The Brooklyn Nets were looking to ride the momentum of their first win in months into Salt Lake City to take on the Utah Jazz but ended up falling short 97-112.
It is no secret that Brooklyn has been one of the worst teams in the NBA the season while Utah has been one of the pleasant surprises out of the West this year. Behind the core of Gordon Hayward, Rudy Gobert, and George Hill the Jazz were able to stave off any hopes of a Nets two game win streak. Key players like Jeremy Lin and Brook Lopez had lackluster games which did not help the rest of the cause.
The third quarter buried Brooklyn, as it usually does, but the biggest observations to take away from this game were the fact that Brooklyn played to Utah’s pace and paid the price, Randy Foye should not be a starter anymore, and Quincy Acy needs a larger role.
Brooklyn Played Slow, Paid The Price
The Utah Jazz are not a team that like to run in the fast break, they prefer to slow things down with their defense and grind things out in the half court. Brooklyn, on the other hand, is the opposite. They are only really effective when they are running the floor or running through their motion sets. Last night the Jazz did an excellent job of slowing the pace down, defending both on the perimeter and at the rim, and it eventually led to a victory.
Brooklyn only had six fast break points, 12 assists, shot 40 percent from the floor and 24 percent from deep. Everything the Jazz wanted to stop on defense was stopped and they did an excellent job of removing Brook-Lin from the Nets game plan. Gobert was able to slow Lopez down inside while also keeping him in check from the perimeter and Hill put Lin in early foul trouble.
Most of the scoring came off the bench, 56 points, while everyone in the starting unit beside Lopez was held below eight points. Rondae Hollis-Jefferson had five points in 17 minutes, Caris LeVert had four points in 20 minutes, and Foye finished with eight. If Kenny Atkinson wants to avoid demoralizing the entire team and the fan base for the remainder of the season, he should seriously consider making some changes to the starting lineup.
Randy Foye Should Not Be In The Starting Lineup Anymore
When Jeremy Lin was out with a hamstring injury, Randy Foye being in the starting lineup made sense. Your only other guard option was rookie Isaiah Whitehead or rookie Caris LeVert, the team needed more vets out there besides Lopez and Trevor Booker, and on occasion he could be serviceable. With the All-Star break well in everyone’s rearview, it is time to cut Foye’s minutes and distribute them amongst those that will benefit from them.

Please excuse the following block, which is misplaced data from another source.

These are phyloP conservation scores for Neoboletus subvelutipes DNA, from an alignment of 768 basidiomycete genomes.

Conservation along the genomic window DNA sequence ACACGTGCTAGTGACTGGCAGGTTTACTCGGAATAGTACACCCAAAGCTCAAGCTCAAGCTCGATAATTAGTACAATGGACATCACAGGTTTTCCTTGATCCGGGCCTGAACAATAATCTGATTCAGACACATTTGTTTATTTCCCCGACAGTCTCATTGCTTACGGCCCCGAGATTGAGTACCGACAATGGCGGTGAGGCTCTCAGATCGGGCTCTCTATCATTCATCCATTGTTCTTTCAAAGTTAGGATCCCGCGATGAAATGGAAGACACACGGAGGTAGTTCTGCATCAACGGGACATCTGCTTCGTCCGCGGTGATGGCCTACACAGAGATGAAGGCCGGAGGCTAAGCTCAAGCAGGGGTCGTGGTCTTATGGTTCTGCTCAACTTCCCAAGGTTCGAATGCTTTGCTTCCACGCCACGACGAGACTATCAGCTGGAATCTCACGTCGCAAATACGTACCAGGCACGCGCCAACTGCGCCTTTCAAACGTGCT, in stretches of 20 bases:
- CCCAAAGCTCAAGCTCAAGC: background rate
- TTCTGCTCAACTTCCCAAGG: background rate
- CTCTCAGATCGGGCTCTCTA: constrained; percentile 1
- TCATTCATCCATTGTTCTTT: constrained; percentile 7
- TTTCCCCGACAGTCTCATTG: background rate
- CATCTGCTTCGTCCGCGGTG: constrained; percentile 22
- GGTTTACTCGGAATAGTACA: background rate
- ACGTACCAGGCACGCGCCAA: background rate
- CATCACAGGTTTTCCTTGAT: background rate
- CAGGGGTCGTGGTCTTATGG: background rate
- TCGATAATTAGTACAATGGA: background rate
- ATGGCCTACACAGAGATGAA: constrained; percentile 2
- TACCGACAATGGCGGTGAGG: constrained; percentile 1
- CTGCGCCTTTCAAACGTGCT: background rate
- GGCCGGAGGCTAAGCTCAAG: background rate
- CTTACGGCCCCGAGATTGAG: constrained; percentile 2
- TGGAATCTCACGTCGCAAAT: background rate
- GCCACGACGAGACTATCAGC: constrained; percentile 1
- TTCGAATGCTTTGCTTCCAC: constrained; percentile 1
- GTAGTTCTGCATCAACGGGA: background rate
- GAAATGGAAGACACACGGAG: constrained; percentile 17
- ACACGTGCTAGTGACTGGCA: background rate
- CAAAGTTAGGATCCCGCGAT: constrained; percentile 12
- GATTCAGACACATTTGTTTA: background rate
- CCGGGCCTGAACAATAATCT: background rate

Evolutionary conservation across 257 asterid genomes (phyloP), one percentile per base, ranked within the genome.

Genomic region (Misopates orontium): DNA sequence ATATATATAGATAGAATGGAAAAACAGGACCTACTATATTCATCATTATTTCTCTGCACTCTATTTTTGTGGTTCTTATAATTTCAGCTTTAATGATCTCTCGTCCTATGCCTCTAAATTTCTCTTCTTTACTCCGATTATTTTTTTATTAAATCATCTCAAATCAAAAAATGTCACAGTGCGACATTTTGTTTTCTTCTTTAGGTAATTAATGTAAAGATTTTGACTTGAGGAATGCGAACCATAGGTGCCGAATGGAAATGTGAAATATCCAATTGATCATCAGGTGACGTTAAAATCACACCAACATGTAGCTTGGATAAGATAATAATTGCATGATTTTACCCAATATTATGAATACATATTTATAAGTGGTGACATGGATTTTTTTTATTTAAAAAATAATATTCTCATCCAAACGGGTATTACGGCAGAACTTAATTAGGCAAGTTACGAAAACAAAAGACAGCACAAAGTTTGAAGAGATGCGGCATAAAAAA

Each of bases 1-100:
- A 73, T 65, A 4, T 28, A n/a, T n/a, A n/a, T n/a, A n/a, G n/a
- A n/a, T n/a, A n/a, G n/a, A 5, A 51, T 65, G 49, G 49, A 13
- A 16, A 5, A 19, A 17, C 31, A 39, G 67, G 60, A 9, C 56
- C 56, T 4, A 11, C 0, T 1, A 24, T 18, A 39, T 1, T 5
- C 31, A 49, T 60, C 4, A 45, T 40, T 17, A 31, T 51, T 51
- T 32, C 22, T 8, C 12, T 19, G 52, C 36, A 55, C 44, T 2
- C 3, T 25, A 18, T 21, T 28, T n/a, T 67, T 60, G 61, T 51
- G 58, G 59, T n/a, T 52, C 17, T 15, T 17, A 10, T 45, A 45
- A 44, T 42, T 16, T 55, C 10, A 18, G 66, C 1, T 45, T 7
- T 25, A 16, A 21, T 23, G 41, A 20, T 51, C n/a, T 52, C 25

With Lin being back, you’d think that would eat into most of his minutes but instead Atkinson has been rolling with the lineup of Lin-Foye-LeVert-RHJ-Lopez. Foye should not be on this team after this season, so why not give his minutes to someone like Spencer Dinwiddie? Or cut the RHJ at power forward experiment short and bump Booker back into the starting lineup? Or roll with a Lin-Whitehead lineup because both guards can exist off ball?
The possibilities aren’t endless, but there are better option than rolling with this because you want Foye there as Lin’s/the offense’s training wheels. This season’s end result has long since been decided, its time to try something else. The losses are going to be there anyways if you keep him in the starting lineup, so why not just embrace it and use it as a time to fine tune who will be around next season or let the young players play.
Quincy Acy Needs A Larger Roll
How Quincy Acy isn’t averaging 20-25 minutes on this team is baffling to me. He was a legitimate NBA role player for several years and was about to have a giant season in Dallas until their roster fell apart and they needed a point guard. He was sent to the D-League with the understanding that once Dallas’ point guard situation was more solid, he’d get the call back up. He dominated in the D-League, found confidence in his shot from deep, and was signed by Brooklyn before Dallas had a chance to scoop him back up.
Since then, he has been a bright spot for this team every time he touches the floor. After signing a long-term contract following his two 10-days, he suffered an ankle injury but now he is fighting fit and deserving of a real role. Last night only solidified that.
He finished with 18 points in 18 minutes, shot five of seven overall and two of three from deep, and added two rebounds and one steal. Despite the low numbers last night, he is one of the best rebounders on the roster and plays the game with a passion that is second to none on this roster. Every time he steps on the floor he brings a tenacious but calm aura with him. He has the composure of a veteran, is a solid citizen, and does three things extremely well that this team needs badly; he defends, he can shoot, and he can rebound. He is more than deserving and will hopefully be in Brooklyn for a long time.